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Control Volume – Control Volume Analysis

Control Volume – Control Volume Analysis

Conservation of Momentum - FluidsA control volume is a fixed region in space chosen for the thermodynamic study of mass and energy balances for flowing systems. The boundary of the control volume may be a real or imaginary envelope. The control surface is the boundary of the control volume.

A control volume analysis can be used, for example, to determine the rate of change of momentum for a fluid. This analysis will consider a stream tube (control volume) as we did for the Bernoulli equation. In this control volume, any change in momentum of the fluid within a control volume is due to the action of external forces on the fluid within the volume.

See also: Momentum Formula.

As can be seen from the picture, the control volume method can analyze the law of conservation of momentum in the fluid. The control volume is an imaginary surface enclosing a volume of interest. The control volume can be fixed or moving, and it can be rigid or deformable. To determine all forces acting on the surfaces of the control volume, we have to solve the conservation laws in this control volume.

Choosing a Control Volume

A control volume can be selected as any arbitrary volume through which fluid flows. This volume can be static, moving, and even deforming during flow. To solve any problem, we have to solve basic conservation laws in this volume. It is very important to know all relative flow velocities to the control surface. Therefore it is very important to define exactly the boundaries of the control volume during an analysis.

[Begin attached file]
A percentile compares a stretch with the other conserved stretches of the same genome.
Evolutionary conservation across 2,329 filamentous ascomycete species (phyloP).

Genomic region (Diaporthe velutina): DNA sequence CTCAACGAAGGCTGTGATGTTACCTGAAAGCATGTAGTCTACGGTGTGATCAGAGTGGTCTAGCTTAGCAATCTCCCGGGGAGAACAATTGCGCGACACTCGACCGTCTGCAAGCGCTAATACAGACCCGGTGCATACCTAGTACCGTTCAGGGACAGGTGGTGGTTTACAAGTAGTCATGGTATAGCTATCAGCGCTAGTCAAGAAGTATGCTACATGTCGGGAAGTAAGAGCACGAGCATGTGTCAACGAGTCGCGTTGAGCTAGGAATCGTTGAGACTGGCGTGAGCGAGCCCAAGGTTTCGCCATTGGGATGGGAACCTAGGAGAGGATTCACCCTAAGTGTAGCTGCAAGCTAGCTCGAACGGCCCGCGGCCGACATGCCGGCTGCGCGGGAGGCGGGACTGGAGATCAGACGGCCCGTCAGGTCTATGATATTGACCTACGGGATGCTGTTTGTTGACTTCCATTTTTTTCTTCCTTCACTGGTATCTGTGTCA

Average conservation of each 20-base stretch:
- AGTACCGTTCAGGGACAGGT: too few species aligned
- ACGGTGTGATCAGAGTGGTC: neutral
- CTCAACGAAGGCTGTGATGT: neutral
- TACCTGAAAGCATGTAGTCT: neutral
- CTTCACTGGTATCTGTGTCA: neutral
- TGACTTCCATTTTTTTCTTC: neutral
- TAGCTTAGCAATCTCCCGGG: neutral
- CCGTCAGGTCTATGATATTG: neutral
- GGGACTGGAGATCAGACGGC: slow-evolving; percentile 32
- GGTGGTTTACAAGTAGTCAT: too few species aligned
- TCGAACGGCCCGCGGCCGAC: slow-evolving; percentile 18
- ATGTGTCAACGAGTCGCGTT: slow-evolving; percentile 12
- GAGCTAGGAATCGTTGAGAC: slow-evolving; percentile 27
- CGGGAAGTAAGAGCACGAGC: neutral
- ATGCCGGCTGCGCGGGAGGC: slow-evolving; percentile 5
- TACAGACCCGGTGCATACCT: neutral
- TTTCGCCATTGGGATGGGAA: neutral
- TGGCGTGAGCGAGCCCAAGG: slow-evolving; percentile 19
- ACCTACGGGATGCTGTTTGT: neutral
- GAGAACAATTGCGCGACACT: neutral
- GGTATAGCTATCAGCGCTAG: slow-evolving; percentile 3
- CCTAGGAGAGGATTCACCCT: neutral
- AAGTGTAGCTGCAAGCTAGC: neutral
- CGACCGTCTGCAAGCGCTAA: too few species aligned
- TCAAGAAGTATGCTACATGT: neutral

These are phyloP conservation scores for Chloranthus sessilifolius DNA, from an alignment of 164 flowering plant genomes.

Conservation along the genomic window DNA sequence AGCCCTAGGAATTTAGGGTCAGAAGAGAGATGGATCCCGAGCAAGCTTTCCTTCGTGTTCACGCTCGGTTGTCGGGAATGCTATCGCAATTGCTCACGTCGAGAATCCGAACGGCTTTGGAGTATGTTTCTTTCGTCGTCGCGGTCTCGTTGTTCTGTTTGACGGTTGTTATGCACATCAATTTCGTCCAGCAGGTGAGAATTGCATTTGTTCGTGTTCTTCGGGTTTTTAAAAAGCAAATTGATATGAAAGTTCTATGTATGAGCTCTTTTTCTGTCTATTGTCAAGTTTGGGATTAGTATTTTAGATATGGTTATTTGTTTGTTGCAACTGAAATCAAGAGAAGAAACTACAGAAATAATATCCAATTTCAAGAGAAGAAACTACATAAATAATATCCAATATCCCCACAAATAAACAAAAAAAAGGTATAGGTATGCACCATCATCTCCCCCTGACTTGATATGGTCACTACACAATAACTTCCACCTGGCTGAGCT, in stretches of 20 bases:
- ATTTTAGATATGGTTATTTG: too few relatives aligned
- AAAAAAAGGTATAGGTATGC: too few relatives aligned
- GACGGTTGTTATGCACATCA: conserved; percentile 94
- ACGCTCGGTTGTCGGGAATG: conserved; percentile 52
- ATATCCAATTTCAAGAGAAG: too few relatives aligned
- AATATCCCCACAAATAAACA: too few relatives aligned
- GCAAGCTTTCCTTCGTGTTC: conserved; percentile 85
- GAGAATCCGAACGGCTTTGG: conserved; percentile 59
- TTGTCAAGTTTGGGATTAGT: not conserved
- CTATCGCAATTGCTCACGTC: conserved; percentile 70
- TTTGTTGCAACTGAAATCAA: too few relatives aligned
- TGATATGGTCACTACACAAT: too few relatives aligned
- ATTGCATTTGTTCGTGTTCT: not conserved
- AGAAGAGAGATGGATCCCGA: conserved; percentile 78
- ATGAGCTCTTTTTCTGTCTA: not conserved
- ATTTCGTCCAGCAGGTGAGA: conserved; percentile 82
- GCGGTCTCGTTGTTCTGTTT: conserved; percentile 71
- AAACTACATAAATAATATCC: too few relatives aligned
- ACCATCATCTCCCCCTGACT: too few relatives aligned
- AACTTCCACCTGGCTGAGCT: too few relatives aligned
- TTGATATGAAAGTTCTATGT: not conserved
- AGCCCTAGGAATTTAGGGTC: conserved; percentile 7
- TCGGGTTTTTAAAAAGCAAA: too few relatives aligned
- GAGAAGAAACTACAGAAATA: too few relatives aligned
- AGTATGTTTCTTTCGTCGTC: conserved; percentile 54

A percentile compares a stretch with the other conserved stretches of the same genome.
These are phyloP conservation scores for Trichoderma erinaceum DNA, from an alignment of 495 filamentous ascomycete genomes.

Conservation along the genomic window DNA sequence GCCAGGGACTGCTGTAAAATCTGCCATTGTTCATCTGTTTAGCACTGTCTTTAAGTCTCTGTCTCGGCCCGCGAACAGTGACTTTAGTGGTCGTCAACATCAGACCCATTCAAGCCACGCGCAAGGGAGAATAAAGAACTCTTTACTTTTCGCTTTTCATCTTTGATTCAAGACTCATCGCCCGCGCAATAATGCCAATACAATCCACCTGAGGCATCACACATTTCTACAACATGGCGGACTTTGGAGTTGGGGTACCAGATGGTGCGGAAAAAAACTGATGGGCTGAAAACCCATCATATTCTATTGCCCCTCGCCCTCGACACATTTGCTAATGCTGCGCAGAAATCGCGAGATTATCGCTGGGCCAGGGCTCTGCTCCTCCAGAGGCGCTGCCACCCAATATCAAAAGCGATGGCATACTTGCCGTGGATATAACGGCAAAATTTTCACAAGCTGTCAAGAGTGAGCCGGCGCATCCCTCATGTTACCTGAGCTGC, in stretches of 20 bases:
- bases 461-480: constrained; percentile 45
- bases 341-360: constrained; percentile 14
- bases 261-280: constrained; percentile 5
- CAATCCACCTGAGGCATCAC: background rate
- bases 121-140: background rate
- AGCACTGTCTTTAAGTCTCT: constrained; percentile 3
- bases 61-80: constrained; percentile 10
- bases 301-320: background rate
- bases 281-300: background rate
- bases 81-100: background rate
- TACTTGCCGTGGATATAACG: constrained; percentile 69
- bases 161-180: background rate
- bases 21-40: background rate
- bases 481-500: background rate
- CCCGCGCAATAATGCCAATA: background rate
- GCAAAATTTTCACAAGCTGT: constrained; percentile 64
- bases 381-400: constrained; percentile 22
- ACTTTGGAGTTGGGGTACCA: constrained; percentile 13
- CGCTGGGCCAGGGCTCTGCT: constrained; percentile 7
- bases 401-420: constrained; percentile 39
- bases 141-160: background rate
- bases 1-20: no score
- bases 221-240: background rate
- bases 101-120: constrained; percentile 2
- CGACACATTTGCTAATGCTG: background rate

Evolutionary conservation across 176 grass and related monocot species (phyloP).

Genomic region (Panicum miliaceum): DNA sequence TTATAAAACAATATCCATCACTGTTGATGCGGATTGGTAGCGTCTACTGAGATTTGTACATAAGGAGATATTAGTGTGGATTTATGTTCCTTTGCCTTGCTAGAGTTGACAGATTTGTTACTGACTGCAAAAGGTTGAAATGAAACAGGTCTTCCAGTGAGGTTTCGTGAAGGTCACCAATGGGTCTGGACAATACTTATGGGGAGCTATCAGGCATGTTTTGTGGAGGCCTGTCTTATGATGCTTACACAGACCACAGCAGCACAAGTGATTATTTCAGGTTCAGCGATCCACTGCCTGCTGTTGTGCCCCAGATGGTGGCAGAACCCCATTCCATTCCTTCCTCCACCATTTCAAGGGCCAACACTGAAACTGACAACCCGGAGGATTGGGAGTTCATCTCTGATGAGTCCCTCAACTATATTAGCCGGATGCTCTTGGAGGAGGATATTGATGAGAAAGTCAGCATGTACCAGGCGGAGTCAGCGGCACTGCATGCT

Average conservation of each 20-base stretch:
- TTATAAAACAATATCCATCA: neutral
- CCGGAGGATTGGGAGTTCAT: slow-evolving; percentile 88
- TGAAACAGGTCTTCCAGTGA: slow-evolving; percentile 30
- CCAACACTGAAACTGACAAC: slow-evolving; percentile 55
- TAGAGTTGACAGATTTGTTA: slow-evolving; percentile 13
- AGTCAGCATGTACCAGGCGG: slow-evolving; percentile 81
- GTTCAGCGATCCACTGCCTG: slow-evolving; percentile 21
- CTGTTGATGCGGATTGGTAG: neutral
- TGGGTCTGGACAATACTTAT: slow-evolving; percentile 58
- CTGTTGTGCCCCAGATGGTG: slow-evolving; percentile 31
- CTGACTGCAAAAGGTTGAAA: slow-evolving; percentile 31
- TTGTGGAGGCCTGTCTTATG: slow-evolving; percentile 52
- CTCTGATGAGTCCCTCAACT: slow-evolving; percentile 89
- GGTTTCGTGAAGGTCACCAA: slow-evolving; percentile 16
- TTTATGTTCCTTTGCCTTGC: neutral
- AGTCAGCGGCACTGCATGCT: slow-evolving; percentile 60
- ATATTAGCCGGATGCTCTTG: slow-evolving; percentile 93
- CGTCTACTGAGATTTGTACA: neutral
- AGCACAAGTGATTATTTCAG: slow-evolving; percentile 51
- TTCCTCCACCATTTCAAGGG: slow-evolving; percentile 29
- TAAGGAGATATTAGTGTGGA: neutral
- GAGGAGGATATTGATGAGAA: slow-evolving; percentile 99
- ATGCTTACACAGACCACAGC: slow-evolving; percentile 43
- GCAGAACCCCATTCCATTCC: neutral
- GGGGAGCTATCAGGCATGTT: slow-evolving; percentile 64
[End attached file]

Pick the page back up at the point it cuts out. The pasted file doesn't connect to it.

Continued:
Example: Water Jet Striking a Stationary Plate

Momentum Equation - Water JetA stationary plate (e.g.,, blade of a watermill) deflects water flow at a velocity of 1 m/s and an angle of 90°. It occurs at atmospheric pressure, and the mass flow rate is equal to Q =1 m3/s.

  1. Calculate the pressure force.
  2. Calculate the body force.
  3. Calculate the total force.
  4. Calculate the resultant force.


  1. The pressure force is zero as the pressure at the inlet, and the outlets to the control volume are atmospheric.
  2. As the control volume is small, we can ignore the body force due to the weight of gravity.
  3. Fx = ρ.Q.(w1x – w2x) = 1000 . 1 . (1 – 0) = 1000 N
    Fy = 0
    F = (1000, 0)
  4. The resultant force on the plane is the same magnitude but in the opposite direction as the total force F (friction and weight are neglected).

The water jet exerts on the plate the force of 1000 N in the x-direction.

Reactor Physics and Thermal Hydraulics:
  1. J. R. Lamarsh, Introduction to Nuclear Reactor Theory, 2nd ed., Addison-Wesley, Reading, MA (1983).
  2. J. R. Lamarsh, A. J. Baratta, Introduction to Nuclear Engineering, 3d ed., Prentice-Hall, 2001, ISBN: 0-201-82498-1.
  3. W. M. Stacey, Nuclear Reactor Physics, John Wiley & Sons, 2001, ISBN: 0- 471-39127-1.
  4. Glasstone, Sesonske. Nuclear Reactor Engineering: Reactor Systems Engineering, Springer; 4th edition, 1994, ISBN: 978-0412985317
  5. Todreas Neil E., Kazimi Mujid S. Nuclear Systems Volume I: Thermal Hydraulic Fundamentals, Second Edition. CRC Press; 2 edition, 2012, ISBN: 978-0415802871
  6. Zohuri B., McDaniel P. Thermodynamics in Nuclear Power Plant Systems. Springer; 2015, ISBN: 978-3-319-13419-2
  7. Moran Michal J., Shapiro Howard N. Fundamentals of Engineering Thermodynamics, Fifth Edition, John Wiley & Sons, 2006, ISBN: 978-0-470-03037-0
  8. Kleinstreuer C. Modern Fluid Dynamics. Springer, 2010, ISBN 978-1-4020-8670-0.
  9. U.S. Department of Energy, THERMODYNAMICS, HEAT TRANSFER, AND FLUID FLOW. DOE Fundamentals Handbook, Volume 1, 2, and 3. June 1992.

See above:

Fluid Dynamics